Under Isaac and Alexius Angelus (1185-1204), both incapable of stemming the tide, complete military and financial border appeared. The mercenaries were in a chrome state of mutiny but the sea-wall was stormed by the Venetians from their galleys, urged on by their blind Doge, Henry Dandolo, and the city suffered much from fire kindled by the Crusaders who had thus turned aside from the professed object of their expedition. The conquerors then wrung a heavy subsidy out of the emperor, who melted down the golden lamps and silver candelabra of the church of St. Sophia, and removed the jewelled images and reliquaries of every church in the city. In January, 1204, this sacrilege caused a revolt of the citizens and troops. The Crusaders within the walls were slain or driven out, and an officer named Alexius Ducas became ruler of an empire without a serviceable army, destitute of a fleet, and devoid of a coin in the treasury. He was a man of energy and resource, and raised some money by confiscating the property of leading citizens. The nobles and people were forced to man the walls, and the payment of some arrears to the troops enabled him to take the field with a body of cavalry. The sea-wall was strengthened, and provided with military engines, the rude artillery of the age, and then the Crusaders, in April, 1204, made their second assault on the imperial city. The attack on the sea-wall was defeated with loss, but Dandolo and the Venetians, a few days later, effected a lodgment at one point. Much of the emperor's army, then dispersed, and the mutiny of the Varangians rendered him helpless. The Crusaders were thus in possession of the place without more fighting, and, with the slaughter of some thousands of unarmed citizens, Constantinople was deliberately pillaged. All outrages due to lust and avarice were perpetrated, and the soldiers of the Cross behaved like mere fiends, defiling the sanctuaries, while the clergy who accompanied the army devoted themselves to seizing all the holy bones and relics_ in the church-treasuries. This atrocious villainy caused the destruction of many works of ancient literature, and of enormous numbers of the monuments of ancient Greek art in the palaces and squares. These priceless; works in bronze and brass were melted down to make coins, and the whole horrible scene of Vandalism amply justified the assertion of a Greek writer and eye-witness that "the Franks (French) behaved far worse than Saracens." Such was the inglorious inauguration of the "Latin Empire" at Constantinople, by which Count Baldwin of Flanders became Eastern emperor, with a capital half-destroyed by conflagration, and all of it clean-swept from cellar to attic by pillage. The new ruler received Thrace, and some provinces in Asia which were still in Turkish possession. The Venetians had Crete, the Ionian Islands, the ports on the west coast of Greece, most of the AEgean Islands, and the land about the entrance of the Dardanelles, Thus was gratified their commercial ambition, in the holding of the good harbours and the strong posts on the seaboard. Boniface, marquis of Montferrat, held, on feudal tenure under Baldwin; Macedonia Thessaly, and the inland parts of Epirus. A Venetian prelate became "Patriarch" of Constantinople, and the union of the Eastern and Western Churches was thus, for a time, effected.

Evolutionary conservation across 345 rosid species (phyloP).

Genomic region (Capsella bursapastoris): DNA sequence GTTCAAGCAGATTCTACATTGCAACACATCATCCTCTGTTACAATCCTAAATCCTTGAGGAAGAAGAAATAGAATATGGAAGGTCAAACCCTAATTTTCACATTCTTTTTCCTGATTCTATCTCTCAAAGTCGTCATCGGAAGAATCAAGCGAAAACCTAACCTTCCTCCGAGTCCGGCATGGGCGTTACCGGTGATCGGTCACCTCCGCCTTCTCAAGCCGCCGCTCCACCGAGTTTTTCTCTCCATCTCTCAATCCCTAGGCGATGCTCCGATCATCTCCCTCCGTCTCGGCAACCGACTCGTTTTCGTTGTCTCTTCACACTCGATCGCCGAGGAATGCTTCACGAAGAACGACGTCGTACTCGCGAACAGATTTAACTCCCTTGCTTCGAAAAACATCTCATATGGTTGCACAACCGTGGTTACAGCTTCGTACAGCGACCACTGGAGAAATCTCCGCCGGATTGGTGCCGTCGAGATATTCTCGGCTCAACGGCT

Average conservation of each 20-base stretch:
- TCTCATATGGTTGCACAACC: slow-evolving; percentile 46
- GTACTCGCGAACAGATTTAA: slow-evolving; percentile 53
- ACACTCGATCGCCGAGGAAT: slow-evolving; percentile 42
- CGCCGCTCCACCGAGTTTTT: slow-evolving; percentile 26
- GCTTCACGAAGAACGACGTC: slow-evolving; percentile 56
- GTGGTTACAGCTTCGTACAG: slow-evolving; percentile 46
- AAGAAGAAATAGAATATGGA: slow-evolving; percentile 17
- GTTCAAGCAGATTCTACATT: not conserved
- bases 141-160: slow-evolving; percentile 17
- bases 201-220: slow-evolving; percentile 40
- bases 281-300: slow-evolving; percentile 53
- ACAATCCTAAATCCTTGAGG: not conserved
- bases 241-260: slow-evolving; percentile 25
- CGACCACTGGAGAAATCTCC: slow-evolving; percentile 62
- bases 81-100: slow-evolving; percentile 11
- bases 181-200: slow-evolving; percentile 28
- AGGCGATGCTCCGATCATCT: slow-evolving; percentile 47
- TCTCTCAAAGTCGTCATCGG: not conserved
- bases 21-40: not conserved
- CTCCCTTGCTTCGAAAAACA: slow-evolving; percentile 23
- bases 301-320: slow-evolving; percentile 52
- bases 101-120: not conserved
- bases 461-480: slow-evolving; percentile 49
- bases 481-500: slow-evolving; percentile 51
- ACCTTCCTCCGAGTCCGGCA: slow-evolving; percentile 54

The "Latin Empire" had a miserable and ignominious existence of nearly 60 years. It was like a sickly child, doomed to, death from innate feebleness, and its lease of life depended from the first upon the unrivalled strength of the fortifications of the capital. In the hands of the French conquerors, Constantinople could not be assailed with effect on the land side, and the Venetian fleet was its defence by sea. The new ruler quickly found that he could not possess himself of his nominal territory outside the city. The Bulgarian hordes, in. overwhelming numbers, defeated his troops near Adrianople, and Baldwin's capture was followed by his execution in 1205, after one year of imperial office. His brother Henry, who succeeded, was always on his defence to the north and south, and on his death in 1216 the empire practically consisted of a narro\y strip of territory on the north of the Propontis (Sea of Marmara), stretching from Gallipoli to Constantinople. Boniface of Montferrat, in 1207, lost his life in battle with the Bulgarians, and a few years later the whole of that territory came into the hands of a Greek despot of Epirus. Other little Latin states had been founded by Crusaders in different parts of Greece, and we find a "Duke of Athens" ruling Attica and Bceotia. In Asia Minor the people would have nothing to do with French rulers or the priests of the Western Church, and a brave Greek officer, Theodore Lascaris, set up a state of his Own as "emperor" at Nicsea, in Bithynia, and valiantly defeated the Seljuk Turks coming down from the central plateau, slaying their Sultan with his own hand in single combat. Another Greek state in Epirus was a rival to that of Nicaea, and it soon became clear that the Latin Empire would be the victim of one or the other. John III., of Nioea, son-in-law and successor to the brave Lascaris, was a good soldier, and an able, energetic; and economical ruler. In 1230 he drove the French out of southern Thrace, and five years later Constantinople was only saved by the arrival of a Venetian fleet. The western Greek state of Thessalonica Was annexed in 1245, but a few years later, in the time of a minor, an able general, Michael Paleologus, seized the throne, and soon had to meet a host of foes. The usurper, in 1260. won a great battle against the united forces of the French and Epirots, and then he turned against Constantinople, whose ruler, another Baldwin, was in the last stage of financial distress. In the absence of the Venetian fleet, the city was taken by surprise, and the miserable farce of the "Latin Empire" came to an end.